1 pig’s head, 6 lbs.
1 lb. lean beef
1 tsp. salt
1/2 tsp. pepper (black or white)
1/2 tsp. cayenne pepper
1/2 tsp. mace
Pinch of cloves
Small onion, minced very fine
Clean and wash the head, and stew with the beef in enough cold water to cover. When the bones will slip out easily, remove them, after draining off the liquor. Chop the meat finely while it is hot, season, and pour all into a mould, wet inside with cold water. If you can have a tin mould made in the shape of a boar’s head, your brawn will look well at a Christmas feast.
From Common Sense for the Household by Marion Harland, New York, 1871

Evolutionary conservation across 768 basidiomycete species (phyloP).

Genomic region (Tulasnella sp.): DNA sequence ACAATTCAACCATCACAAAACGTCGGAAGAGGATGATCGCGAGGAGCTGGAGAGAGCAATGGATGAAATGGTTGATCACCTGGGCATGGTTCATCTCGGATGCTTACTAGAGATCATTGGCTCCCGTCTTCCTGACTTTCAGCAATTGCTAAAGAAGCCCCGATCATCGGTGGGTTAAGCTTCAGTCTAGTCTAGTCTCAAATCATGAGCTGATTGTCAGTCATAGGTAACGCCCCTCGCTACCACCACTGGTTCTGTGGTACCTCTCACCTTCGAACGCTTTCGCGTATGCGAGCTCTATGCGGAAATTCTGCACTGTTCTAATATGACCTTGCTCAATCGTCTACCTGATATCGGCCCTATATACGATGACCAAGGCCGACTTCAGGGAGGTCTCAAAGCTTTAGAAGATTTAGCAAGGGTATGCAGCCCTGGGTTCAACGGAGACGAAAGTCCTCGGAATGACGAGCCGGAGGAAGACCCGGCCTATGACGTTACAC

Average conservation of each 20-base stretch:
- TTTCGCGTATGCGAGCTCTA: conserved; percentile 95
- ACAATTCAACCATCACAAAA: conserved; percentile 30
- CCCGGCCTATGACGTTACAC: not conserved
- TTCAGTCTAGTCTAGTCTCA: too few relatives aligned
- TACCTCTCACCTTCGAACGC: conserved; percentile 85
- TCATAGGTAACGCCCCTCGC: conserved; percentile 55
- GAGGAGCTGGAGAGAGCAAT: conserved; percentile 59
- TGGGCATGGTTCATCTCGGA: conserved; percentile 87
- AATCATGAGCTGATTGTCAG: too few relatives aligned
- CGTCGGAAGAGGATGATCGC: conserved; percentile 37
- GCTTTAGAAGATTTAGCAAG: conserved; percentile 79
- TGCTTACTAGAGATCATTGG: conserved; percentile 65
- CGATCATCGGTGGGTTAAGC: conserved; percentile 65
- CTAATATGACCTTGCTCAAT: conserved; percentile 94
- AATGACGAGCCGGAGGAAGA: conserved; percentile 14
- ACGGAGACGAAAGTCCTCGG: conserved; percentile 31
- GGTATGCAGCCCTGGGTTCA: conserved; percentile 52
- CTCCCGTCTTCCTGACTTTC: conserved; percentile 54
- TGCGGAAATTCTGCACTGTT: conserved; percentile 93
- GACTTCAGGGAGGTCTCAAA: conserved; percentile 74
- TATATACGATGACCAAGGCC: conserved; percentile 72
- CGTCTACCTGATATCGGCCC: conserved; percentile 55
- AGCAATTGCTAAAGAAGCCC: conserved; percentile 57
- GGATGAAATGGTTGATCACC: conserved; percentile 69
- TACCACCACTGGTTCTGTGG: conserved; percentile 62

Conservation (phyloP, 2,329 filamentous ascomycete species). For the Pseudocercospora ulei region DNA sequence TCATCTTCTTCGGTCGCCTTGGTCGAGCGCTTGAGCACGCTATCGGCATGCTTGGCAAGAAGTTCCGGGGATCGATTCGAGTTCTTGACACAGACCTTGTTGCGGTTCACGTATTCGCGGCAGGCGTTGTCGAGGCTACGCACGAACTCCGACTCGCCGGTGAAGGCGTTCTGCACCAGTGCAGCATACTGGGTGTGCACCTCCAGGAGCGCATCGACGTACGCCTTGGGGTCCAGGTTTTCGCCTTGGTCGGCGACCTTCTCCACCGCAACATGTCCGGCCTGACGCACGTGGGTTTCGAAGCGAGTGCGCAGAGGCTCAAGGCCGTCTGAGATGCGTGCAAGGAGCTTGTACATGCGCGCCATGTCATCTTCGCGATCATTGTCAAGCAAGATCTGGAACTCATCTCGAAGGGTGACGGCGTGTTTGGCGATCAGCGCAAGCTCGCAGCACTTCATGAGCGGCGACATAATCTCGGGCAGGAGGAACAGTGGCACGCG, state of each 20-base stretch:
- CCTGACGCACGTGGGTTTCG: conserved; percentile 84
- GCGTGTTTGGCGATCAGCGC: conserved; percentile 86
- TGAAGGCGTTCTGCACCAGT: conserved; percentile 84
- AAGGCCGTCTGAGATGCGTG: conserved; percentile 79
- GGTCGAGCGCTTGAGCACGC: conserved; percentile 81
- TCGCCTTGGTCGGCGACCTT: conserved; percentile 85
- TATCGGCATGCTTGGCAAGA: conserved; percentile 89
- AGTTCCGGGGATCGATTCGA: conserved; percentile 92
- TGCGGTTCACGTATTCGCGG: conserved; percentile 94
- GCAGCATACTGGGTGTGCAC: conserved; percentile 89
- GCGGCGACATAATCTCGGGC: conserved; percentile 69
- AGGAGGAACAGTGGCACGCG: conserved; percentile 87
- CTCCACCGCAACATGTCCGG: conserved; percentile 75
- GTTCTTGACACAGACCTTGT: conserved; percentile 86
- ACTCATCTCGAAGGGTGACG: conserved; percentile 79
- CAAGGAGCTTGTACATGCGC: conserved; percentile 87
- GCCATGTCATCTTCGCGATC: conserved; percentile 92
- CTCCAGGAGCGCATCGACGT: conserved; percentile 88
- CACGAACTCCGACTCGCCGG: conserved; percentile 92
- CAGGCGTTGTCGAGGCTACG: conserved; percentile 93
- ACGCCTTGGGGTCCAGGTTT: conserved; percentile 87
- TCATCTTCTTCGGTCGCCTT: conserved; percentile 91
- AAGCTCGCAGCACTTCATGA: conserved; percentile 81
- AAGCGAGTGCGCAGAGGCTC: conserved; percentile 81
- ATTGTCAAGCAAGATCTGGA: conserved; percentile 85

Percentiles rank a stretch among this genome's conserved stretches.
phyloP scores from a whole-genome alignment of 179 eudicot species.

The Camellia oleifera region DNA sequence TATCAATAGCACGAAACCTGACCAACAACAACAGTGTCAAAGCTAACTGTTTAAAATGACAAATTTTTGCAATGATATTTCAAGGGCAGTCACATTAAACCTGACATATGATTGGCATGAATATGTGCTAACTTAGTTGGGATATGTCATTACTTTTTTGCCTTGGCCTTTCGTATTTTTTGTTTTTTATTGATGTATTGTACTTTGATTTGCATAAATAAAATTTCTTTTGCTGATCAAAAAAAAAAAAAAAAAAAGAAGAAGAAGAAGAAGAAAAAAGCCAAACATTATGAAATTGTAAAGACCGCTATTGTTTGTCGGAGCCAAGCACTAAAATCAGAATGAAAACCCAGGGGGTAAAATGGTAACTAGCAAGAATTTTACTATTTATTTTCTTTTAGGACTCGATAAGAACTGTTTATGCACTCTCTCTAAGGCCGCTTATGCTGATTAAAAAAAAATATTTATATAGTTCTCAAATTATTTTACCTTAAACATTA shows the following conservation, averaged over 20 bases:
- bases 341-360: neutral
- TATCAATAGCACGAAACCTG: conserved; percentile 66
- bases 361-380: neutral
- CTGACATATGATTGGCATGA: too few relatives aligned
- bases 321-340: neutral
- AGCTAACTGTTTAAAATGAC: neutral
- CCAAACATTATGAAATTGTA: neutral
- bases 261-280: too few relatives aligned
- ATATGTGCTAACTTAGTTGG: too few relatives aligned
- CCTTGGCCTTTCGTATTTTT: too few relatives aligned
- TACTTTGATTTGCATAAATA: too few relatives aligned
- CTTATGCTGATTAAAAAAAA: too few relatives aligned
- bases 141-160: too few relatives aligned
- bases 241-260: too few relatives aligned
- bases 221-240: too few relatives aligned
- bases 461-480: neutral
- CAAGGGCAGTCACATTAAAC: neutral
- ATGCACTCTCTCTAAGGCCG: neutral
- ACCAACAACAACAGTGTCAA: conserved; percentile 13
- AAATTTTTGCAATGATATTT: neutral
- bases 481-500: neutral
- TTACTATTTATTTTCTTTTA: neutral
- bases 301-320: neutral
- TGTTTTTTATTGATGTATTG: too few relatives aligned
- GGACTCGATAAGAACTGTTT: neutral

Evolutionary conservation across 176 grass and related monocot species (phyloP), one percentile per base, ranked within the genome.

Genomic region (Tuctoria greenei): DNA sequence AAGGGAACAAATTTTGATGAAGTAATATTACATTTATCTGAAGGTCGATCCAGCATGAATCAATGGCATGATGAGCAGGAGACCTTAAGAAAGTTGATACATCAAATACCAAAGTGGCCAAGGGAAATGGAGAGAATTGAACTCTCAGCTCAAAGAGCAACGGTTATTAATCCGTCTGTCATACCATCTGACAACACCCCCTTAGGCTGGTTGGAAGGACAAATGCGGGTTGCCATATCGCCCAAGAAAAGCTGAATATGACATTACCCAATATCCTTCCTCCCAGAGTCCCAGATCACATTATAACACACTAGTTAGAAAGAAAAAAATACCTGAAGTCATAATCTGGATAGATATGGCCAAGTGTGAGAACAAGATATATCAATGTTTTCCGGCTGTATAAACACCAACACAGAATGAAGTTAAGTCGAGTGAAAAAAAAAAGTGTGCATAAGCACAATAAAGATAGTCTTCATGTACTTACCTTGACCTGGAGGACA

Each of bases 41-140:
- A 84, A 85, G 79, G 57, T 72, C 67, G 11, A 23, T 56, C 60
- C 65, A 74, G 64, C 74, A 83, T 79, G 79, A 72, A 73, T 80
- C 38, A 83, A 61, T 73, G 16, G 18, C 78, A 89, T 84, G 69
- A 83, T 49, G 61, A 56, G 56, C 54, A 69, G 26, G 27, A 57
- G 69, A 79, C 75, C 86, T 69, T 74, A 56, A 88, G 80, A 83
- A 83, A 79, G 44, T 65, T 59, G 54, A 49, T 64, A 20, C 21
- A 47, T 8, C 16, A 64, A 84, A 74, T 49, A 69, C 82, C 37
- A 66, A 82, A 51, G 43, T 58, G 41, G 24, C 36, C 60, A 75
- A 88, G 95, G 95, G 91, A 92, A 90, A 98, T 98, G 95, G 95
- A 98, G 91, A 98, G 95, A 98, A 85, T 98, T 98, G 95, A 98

Comment: This is pretty much the same thing as souse, somewhat more heavily spiced than is usual for that dish, and clearly intended for a fall (harvest or meat-slaughtering season) or Solstice holiday feast. The word “brawn” can be traced back as early as the 12th century when it meant both “strong muscles” and “side of pork.” Books of etymology claim it is related to the German words “brat” and “brato” meaning “meat without bones or fat.” You will probably never be able to use a certain brand of paper towel again now that you know these things.